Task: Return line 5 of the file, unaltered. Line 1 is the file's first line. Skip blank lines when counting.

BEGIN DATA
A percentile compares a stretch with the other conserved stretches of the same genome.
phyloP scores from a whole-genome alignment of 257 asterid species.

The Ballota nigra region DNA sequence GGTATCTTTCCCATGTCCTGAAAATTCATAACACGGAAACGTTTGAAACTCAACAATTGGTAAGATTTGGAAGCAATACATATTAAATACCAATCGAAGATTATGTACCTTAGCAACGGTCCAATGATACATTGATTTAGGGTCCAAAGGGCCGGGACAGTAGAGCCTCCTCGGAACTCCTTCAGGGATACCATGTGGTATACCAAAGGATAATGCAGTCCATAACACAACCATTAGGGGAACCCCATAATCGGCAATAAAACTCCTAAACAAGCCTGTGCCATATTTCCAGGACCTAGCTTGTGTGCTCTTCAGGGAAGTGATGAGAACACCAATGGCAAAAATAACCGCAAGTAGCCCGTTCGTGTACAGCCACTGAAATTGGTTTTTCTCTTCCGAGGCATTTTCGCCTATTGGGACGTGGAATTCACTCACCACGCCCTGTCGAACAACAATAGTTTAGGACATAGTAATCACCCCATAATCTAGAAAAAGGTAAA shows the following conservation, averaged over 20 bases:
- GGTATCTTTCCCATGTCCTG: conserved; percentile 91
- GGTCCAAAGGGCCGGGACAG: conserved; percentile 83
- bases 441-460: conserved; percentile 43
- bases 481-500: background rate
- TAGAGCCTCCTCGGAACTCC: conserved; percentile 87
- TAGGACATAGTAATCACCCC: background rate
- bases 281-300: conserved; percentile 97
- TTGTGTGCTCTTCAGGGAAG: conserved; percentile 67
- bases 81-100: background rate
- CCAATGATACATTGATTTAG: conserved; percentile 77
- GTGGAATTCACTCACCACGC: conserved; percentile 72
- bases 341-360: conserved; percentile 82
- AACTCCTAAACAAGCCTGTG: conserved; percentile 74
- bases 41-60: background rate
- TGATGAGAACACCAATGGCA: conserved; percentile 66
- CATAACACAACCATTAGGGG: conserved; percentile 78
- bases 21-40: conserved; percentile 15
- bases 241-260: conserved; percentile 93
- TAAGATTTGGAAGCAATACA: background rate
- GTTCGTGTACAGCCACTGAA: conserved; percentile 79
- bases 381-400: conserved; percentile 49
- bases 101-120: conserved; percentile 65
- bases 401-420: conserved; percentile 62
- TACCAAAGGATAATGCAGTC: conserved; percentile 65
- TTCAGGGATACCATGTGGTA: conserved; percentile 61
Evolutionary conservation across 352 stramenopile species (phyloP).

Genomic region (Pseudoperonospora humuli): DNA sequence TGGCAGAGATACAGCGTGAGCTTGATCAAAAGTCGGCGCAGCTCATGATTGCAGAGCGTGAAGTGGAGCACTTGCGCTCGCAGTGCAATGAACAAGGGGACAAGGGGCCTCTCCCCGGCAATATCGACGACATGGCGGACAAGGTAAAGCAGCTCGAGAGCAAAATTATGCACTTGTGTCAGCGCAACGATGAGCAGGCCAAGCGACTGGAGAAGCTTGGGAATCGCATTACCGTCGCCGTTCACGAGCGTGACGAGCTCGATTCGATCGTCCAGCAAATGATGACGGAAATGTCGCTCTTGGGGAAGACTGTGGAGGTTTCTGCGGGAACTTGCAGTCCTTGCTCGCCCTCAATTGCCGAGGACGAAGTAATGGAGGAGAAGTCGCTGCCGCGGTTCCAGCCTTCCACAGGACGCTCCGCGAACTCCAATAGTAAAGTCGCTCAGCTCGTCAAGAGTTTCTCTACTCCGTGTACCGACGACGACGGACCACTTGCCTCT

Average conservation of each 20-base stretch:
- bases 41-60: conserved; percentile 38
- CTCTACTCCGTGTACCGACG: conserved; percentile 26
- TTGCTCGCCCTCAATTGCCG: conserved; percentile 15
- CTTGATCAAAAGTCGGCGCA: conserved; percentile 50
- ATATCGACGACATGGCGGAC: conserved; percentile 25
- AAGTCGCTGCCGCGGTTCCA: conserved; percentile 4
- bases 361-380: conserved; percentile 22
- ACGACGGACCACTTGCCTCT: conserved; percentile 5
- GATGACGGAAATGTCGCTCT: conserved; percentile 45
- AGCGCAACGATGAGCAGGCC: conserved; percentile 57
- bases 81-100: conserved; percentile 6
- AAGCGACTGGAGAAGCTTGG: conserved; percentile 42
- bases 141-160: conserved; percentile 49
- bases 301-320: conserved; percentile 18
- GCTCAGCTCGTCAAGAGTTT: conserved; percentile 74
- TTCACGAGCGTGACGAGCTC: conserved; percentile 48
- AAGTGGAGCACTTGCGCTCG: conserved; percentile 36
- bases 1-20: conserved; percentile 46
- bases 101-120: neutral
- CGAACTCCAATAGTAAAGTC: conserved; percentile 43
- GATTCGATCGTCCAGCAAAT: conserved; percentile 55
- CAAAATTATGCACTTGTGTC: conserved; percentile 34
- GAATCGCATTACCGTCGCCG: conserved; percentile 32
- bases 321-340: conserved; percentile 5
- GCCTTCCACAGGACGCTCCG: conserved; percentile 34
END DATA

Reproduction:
- GGTCCAAAGGGCCGGGACAG: conserved; percentile 83